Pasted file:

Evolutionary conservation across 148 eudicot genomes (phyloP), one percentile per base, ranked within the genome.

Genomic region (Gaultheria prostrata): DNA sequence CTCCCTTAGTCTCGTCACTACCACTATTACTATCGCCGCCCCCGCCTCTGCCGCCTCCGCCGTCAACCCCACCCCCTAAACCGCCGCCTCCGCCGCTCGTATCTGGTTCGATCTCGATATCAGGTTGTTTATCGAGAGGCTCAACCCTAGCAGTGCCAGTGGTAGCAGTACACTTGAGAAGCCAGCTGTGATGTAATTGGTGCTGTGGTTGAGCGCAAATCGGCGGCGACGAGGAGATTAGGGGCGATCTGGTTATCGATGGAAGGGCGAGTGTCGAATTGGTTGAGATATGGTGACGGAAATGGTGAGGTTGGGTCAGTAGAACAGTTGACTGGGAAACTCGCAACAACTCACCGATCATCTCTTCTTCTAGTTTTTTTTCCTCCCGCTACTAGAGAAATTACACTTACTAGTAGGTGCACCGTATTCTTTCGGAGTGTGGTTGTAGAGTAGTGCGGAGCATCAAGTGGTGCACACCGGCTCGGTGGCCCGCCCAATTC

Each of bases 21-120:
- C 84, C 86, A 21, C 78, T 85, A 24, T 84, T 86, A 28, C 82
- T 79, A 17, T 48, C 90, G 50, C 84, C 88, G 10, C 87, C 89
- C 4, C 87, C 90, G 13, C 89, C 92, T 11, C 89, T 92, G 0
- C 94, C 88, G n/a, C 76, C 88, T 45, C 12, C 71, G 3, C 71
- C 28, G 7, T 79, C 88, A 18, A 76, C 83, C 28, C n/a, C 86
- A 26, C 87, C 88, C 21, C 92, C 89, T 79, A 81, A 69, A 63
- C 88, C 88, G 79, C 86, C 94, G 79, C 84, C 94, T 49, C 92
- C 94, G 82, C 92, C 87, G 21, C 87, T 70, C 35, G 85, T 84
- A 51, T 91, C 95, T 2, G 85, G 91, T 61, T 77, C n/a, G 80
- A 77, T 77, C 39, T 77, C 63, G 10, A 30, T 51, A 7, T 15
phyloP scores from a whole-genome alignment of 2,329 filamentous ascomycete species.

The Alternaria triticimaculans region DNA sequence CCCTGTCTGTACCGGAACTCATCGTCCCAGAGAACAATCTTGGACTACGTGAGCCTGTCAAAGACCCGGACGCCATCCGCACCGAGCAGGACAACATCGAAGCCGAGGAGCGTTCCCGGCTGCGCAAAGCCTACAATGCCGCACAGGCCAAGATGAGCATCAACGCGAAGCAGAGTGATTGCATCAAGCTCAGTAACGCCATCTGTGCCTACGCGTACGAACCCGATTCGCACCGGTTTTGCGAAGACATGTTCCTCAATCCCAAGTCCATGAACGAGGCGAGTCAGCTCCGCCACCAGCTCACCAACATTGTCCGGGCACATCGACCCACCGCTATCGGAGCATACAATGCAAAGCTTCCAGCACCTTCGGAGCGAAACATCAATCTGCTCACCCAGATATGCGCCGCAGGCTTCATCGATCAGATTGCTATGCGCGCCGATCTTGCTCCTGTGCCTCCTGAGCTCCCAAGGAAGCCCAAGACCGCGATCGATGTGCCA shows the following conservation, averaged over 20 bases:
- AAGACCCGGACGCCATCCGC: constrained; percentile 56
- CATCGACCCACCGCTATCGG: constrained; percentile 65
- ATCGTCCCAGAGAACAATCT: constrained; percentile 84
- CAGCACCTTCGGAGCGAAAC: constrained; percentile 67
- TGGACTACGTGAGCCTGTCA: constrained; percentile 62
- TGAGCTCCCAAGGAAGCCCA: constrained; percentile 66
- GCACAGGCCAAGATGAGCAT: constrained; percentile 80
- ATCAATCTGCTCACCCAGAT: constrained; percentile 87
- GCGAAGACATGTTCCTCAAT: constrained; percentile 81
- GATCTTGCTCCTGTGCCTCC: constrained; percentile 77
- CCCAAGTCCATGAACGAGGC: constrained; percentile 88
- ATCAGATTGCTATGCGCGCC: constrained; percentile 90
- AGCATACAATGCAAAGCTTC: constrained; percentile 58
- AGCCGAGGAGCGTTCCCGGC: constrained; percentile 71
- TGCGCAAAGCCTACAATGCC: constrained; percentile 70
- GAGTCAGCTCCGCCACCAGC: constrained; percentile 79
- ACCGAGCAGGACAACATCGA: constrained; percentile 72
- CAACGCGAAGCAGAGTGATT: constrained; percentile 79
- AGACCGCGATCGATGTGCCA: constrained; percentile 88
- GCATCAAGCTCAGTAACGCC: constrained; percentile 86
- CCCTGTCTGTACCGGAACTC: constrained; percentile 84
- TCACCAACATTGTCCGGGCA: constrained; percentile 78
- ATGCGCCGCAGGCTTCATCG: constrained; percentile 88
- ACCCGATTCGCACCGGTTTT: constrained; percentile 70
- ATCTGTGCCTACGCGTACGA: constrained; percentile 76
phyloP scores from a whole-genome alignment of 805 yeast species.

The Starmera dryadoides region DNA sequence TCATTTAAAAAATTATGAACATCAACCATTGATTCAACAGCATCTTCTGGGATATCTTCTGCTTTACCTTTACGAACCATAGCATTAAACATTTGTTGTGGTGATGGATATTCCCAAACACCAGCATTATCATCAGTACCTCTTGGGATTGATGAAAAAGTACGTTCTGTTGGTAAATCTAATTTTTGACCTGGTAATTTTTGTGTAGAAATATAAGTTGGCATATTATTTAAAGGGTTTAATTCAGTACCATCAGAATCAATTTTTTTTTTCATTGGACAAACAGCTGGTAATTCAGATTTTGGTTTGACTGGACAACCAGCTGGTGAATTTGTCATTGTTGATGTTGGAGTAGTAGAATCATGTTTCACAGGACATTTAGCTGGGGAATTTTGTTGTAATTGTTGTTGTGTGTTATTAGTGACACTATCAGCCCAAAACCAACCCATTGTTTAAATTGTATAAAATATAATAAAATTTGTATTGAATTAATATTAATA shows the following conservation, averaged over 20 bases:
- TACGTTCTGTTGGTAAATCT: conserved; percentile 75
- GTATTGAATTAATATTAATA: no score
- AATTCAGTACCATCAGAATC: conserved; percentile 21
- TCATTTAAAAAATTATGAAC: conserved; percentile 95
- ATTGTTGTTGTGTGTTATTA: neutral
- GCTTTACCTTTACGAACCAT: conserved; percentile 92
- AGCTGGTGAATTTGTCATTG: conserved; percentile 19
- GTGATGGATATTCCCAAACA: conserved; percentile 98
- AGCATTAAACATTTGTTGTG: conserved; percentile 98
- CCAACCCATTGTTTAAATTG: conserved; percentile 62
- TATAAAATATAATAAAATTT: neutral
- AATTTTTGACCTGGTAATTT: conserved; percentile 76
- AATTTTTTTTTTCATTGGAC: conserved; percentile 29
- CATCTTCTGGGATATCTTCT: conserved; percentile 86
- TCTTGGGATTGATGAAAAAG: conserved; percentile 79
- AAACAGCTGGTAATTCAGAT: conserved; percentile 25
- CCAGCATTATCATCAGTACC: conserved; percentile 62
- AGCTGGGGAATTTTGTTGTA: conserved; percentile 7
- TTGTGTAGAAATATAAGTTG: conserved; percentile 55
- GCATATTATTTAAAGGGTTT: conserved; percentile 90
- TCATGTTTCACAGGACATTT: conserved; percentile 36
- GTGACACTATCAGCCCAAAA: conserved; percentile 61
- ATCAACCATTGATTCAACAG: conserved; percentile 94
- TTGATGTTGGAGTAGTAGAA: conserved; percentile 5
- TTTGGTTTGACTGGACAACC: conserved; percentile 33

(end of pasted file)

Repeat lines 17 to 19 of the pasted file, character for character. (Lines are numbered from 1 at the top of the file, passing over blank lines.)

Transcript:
- CATCGACCCACCGCTATCGG: constrained; percentile 65
- ATCGTCCCAGAGAACAATCT: constrained; percentile 84
- CAGCACCTTCGGAGCGAAAC: constrained; percentile 67